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A VoIP PBX system, whether hosted in the cloud or located on site, is a combination of software and hardware components that a company will use to route calls through their phone system. An on-premise IP PBX must be outfitted with a SIP trunking solution. Some hardware, like headsets and IP phones, can be used with either type of system. With a hosted PBX, most of the VoIP hardware is hosted off-site so companies will mainly need accessories, such as VoIP headsets or IP phones.
It’s usually advised to invest in IP phones since they use the most modern technology. However, sometimes companies can buy an analog telephone adapter or gateway. Adapters, gateways, and more can be bought at computer supply stores or through dedicated VoIP hardware providers. If you're not sure which brand or model to choose, there are often independent hardware reviews available through trade publications or blogs dedicated to IP solutions.
If you choose to construct your own IP PBX system, be sure to pick the most up-to-date hardware that is reliable, supported (warranties!), and flexible, allowing for adaptations and growth. The best equipment is easy to set up.
are devices that convert the analog signal of traditional desktop phones into digital, compressed, packetized data ready to be transmitted over the Internet. ATAs can be used with standard phones on a hosted PBX or an IP PBX (creating a hybrid system).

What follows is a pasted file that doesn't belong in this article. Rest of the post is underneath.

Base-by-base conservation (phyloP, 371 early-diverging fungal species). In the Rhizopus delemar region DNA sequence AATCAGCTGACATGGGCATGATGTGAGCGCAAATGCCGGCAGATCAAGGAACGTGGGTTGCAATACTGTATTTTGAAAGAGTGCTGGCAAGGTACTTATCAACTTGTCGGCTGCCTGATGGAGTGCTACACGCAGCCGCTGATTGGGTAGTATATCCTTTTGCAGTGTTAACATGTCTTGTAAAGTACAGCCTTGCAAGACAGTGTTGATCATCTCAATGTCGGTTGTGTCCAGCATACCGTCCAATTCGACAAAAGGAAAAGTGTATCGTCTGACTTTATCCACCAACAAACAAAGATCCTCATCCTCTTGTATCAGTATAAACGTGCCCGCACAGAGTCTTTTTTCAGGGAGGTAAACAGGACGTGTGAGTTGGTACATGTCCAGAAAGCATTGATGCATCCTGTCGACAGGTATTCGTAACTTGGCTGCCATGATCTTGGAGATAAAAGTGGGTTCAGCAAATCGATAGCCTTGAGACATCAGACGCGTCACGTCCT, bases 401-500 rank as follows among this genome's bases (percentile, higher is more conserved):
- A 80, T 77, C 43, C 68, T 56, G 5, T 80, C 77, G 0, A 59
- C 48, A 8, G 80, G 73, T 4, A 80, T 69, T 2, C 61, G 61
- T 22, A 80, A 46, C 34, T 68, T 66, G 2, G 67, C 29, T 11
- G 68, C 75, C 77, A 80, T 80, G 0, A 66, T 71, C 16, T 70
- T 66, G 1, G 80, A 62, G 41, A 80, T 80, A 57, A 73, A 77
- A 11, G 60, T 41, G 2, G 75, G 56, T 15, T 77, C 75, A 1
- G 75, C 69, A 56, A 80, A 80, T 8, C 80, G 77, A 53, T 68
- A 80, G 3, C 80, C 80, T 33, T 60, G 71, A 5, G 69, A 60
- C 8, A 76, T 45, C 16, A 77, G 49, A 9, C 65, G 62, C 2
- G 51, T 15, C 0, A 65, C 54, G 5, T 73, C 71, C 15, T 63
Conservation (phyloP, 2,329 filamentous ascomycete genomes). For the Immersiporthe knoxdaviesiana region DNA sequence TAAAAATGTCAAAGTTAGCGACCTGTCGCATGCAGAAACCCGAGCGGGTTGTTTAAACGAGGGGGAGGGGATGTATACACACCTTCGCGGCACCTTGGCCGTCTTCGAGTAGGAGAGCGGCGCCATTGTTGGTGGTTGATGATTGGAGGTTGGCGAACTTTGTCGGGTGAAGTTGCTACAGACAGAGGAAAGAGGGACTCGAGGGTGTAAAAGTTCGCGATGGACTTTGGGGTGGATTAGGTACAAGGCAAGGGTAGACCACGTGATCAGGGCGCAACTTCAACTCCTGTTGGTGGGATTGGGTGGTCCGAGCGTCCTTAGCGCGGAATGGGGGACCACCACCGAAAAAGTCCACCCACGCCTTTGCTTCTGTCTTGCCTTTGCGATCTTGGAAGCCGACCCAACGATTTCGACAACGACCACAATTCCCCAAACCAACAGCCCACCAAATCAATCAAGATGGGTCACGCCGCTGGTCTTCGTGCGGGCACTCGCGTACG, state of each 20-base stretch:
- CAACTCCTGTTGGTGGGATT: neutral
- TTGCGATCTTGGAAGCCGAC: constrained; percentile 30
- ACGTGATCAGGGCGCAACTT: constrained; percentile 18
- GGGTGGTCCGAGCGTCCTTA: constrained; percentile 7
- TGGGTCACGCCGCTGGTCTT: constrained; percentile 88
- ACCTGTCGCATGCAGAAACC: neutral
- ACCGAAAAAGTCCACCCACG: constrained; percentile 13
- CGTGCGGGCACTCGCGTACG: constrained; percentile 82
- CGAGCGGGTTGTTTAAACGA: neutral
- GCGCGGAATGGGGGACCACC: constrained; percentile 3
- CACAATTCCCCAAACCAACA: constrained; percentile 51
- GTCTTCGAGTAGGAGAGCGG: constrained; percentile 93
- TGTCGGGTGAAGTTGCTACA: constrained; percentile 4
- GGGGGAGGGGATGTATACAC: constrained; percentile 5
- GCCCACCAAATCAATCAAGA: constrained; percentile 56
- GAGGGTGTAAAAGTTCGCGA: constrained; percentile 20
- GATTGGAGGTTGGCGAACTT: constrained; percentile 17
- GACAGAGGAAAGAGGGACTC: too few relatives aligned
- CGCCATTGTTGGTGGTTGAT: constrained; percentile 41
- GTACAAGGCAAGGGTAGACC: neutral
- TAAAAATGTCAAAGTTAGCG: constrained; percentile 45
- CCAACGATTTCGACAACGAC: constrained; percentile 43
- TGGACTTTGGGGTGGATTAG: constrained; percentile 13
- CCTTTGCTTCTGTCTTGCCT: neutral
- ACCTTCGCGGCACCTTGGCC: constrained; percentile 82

are phones that convert the voice signal from analog to digital, using built-in codecs and other components. An IP phone is plugged into the Ethernet, either via a wall jack or the computer. IP phones are configured with the user's network information, allowing for hot desking — making moving cubicles much easier, as the information travels with the phone. IP phones can simplify moves, adds, and deletions and lower costs by supporting one converged data network.
are corded or cordless headsets with a microphone and speakers, and can often be connected to multiple devices simultaneously (via Bluetooth). VoIP headsets compress the voice signal and create data packets for transmission over the Internet. VoIP headsets support wideband audio for high quality sound, and can be used with both ears or just one.
are high-potency (high bit rate) analog to digital signal converters, and can convert as many as 24 analog lines simultaneously into 1 digital (T1) line, and back again. Hybrid systems use channel banks in place of multiple PCI cards. Companies that need to connect more than 12 analog lines (FXO or FXS) might use channel banks. The channel bank then takes the single T1 line and connects it to the Asterisk or other PBX system.
are used with a hosted PBX or an IP PBX instead of ATAs and routers, enabling a company to use its legacy desk phones rather than switching to more expensive IP phones. A VoIP gateway converts incoming telephony traffic from the PSTN to VoIP, and vice versa for outgoing calls when necessary.
supply electricity to power-hungry IP phones without using AC outlets. IP phones often require a separate AC power source for each phone, or they can draw power (collectively) from the Ethernet, or LAN. PoE devices enable companies to back up IP phones centrally.